As Cesari explains in the introduction, Franco’s films have had a troubled history in Italy, theatrically and on home video, for reasons of censorship (Italy’s Catholic heritage, like Spain’s, has had many problems with Franco’s liberal approach to sex, drugs, desire, violence, etc.), dubbing (films in Italy are dubbed and most Franco’s films did not have dubbed tracks or they were of inferior quality), and other market issues. Hence, comparatively, North American fans of Franco have a much better chance to see Franco’s films in their proper form (especially with the blossoming of DVD/BD and specialty labels Anchor Bay, Blue Underground, etc.). Roberto Curti deals with both the torturous history of Franco’s films in Italy and their critical reception with his usual well-researched and intelligent manner in the essay, “The Diabolical Doctor Satan versus the Topless Women: Jess Franco and the Beautiful Country”. Curti notes that the first critic in Italy to take Franco seriously was Teo Mora –who contributes the noted excellent piece to this book– in 1978. Curti charts the distribution history of Franco in Italy, with the myriad of title changes, versions, etc., but also outlines the critical legacy both in Italy and abroad that continues to grow with each new generation. Although the availability of legitimate versions of Franco films in Italy is poor, Curti notes that with the growth of the internet, where many blogs, forums, file sharing networks, and websites are dedicated to his work, “Franco is no longer just a subject to study and catalogue, he is a virus” (p. 30) [author’s translation]

Kinski from Revenge of the House of Usher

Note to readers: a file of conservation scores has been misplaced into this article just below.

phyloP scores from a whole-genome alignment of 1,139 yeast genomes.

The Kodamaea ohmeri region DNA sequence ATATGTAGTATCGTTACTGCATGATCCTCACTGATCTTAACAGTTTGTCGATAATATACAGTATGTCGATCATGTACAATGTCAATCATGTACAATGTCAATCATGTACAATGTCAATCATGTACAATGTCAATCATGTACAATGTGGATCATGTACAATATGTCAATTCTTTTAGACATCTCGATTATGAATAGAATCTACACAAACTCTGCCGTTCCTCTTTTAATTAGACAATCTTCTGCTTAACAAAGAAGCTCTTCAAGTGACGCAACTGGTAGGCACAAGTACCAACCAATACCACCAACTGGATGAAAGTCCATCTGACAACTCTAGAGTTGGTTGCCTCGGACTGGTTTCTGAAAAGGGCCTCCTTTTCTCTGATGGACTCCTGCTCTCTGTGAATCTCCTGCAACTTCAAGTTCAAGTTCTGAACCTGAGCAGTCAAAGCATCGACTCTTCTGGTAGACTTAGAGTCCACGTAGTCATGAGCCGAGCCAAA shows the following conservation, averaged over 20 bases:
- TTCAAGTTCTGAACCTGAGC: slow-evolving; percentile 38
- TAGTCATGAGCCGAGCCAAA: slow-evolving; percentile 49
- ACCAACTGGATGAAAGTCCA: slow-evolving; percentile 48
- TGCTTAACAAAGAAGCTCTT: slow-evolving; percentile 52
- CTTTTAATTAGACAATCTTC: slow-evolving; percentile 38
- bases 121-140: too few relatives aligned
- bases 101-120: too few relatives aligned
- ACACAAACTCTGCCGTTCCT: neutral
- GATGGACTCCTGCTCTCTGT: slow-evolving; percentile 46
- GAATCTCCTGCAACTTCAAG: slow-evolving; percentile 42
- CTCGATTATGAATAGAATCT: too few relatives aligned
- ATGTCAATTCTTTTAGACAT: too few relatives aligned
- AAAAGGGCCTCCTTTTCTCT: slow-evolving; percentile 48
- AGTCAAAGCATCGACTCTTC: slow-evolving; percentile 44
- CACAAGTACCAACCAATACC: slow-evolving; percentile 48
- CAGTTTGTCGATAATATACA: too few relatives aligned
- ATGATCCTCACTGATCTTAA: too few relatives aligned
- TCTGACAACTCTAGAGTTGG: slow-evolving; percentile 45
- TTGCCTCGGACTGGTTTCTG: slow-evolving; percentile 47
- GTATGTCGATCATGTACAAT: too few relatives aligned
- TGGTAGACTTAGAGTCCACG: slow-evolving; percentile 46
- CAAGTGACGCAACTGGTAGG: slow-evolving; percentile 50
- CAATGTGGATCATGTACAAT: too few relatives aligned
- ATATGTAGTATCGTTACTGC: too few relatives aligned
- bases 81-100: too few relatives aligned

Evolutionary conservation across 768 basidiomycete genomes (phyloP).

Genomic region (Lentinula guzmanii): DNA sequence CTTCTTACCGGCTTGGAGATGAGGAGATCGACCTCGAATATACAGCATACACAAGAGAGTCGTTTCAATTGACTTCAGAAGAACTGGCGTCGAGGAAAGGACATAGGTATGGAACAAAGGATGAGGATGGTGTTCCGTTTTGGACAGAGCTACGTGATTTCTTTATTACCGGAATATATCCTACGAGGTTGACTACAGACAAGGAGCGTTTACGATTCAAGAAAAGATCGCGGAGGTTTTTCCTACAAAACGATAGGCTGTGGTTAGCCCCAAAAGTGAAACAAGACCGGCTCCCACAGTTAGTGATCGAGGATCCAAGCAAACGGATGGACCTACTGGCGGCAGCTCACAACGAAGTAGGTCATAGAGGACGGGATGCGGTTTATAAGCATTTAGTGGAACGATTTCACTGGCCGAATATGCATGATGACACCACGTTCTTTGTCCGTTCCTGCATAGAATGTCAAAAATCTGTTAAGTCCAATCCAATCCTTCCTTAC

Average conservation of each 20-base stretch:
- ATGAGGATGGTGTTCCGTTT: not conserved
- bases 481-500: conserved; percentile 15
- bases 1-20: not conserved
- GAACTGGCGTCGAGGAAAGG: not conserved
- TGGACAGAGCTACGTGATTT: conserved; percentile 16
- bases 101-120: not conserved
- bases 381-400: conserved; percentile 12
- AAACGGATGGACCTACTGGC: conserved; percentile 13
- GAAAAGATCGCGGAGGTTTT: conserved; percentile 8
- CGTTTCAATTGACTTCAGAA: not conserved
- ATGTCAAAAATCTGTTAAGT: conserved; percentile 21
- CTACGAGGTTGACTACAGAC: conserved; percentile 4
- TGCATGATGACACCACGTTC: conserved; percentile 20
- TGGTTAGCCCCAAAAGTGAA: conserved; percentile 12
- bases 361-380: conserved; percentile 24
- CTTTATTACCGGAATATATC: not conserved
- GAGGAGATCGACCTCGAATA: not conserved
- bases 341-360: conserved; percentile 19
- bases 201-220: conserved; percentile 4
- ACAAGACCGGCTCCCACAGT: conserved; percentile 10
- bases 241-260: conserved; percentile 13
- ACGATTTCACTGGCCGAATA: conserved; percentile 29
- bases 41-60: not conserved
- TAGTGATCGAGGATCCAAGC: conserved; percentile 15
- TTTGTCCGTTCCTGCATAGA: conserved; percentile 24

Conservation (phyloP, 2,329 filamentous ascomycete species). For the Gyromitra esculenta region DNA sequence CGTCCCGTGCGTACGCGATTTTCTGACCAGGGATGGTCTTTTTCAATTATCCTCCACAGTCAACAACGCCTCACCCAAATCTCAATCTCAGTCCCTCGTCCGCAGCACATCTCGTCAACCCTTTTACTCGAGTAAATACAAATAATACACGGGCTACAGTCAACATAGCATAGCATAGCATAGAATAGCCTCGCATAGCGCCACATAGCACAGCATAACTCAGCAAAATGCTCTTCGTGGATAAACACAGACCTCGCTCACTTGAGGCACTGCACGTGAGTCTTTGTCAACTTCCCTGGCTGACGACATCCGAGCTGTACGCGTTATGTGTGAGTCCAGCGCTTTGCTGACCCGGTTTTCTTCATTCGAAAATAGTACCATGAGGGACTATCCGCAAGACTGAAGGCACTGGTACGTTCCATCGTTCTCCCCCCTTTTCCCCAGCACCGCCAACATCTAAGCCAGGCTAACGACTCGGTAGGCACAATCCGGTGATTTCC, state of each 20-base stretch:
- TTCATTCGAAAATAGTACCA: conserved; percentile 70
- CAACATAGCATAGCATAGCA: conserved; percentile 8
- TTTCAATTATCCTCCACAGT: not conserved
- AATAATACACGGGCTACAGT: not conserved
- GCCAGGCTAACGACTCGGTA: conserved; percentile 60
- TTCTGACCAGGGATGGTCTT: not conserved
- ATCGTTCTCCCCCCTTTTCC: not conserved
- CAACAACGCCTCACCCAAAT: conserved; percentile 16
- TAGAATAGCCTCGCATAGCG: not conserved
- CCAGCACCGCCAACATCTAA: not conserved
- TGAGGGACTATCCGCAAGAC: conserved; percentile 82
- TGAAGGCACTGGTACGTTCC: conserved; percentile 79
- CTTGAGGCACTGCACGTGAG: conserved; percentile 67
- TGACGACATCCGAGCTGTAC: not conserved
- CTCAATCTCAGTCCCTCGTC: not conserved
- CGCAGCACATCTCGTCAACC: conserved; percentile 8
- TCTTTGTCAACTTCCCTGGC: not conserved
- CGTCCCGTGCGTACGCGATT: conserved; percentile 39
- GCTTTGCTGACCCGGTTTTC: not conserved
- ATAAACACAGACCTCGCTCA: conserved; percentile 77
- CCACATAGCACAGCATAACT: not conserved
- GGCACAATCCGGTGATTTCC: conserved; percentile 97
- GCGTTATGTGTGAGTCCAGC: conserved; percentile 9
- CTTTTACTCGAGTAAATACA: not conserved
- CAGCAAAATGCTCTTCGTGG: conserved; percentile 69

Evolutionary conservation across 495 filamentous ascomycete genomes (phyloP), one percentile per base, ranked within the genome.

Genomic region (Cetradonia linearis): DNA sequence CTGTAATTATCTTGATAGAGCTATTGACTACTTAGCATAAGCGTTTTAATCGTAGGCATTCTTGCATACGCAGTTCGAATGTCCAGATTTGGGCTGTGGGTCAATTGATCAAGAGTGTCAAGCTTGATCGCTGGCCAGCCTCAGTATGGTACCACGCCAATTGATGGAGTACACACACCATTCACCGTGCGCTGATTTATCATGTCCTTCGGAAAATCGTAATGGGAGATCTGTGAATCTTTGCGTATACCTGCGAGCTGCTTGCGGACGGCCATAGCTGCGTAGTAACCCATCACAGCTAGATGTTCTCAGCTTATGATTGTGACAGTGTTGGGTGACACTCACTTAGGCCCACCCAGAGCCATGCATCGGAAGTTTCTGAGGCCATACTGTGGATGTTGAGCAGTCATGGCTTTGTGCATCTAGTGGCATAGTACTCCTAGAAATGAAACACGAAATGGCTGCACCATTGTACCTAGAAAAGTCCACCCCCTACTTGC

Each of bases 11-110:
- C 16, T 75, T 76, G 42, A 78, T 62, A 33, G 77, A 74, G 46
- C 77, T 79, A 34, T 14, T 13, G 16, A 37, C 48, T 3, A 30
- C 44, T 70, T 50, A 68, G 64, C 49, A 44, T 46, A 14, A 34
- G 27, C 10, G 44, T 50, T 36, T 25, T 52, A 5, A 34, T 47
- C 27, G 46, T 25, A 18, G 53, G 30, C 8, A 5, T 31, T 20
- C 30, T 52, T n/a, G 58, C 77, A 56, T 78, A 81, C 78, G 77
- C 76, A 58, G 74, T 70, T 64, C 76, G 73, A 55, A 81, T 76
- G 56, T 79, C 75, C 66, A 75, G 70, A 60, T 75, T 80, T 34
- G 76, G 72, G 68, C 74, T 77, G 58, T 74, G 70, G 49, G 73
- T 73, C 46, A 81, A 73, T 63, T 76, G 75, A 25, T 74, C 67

Francesco Cesari, along with one of its contributors Roberto Curti, set the path for this book with a special edition of the Italian horror journal Nocturno #60, on Jess Franco, “Succubus: Guida al cinema di Jess Franco” in July 2007. Cesari’s contribution is the most academic of the book, discussing Franco’s status as a trickster figure. The Trickster is a figure, either god or human, sometimes with the power to shape shift, who defies convention, rule, and social decorum to amuse, make fun, entertain, or for malicious reason. A good example from a film is the Teddy Savalas character in Mario Bava’s Lisa and the Devil. Cesari notes that there is no perfect Italian equivalent for the trickster, and concludes by defining it as “a contradiction elevated to a system: in violating every social law, he can ‘touch the foundations of perversion and excesses of creativity’. Authentic luminal spirit, he is, in the final analysis, the personification of disorder and his own fertility.” [1] Cesari extends Franco’s status as a trickster into many areas. For example, his habit of secretly filming a scene destined for another film other than the one currently in production, keeping only a few close collaborators in the know. This has led to situations where an actor will find themselves in a film for which they were not under contract, since the scene or scenes in question were shot during the making of another film (as one example Cesari gives the actress Shirley Eaton who appears in a scene from The Blood of Fu Manchu, 1969, which was in fact filmed for Sumuru??/aka ??The Girl From Rio, 1969). Cesari goes on to relate Franco to several different trickster figures (the African American Signifying Monkey) and trickster qualities: ‘syncopated cinema’ (which resolves around Franco’s habit of making and remaking the same film, such as the Dr. Orlof story, often with the same Franco signature actor, like Howard Vernon, himself a trickster figure); ‘magic and desecration’ (his ambivalent attitude to his own films, the creation of his own mythology, his at times indiscernible signifying system, his ‘arcane and fairy-tale lyricism’ which fuses nudity with metaphysics, etc.); ‘transgressions’ (the manner in which his films are difficult to pigeon-hole into a single genre); ‘el hombre loco’ ( the frequent appearance of low-life, homeless characters, the blind, the dumb, who end up “having the key to it all” (p. 104)); and ‘Carlos or Sultano’, named after the vagabond character and his dog from the Franco film The Revenge of Dr. Mabuse (1971).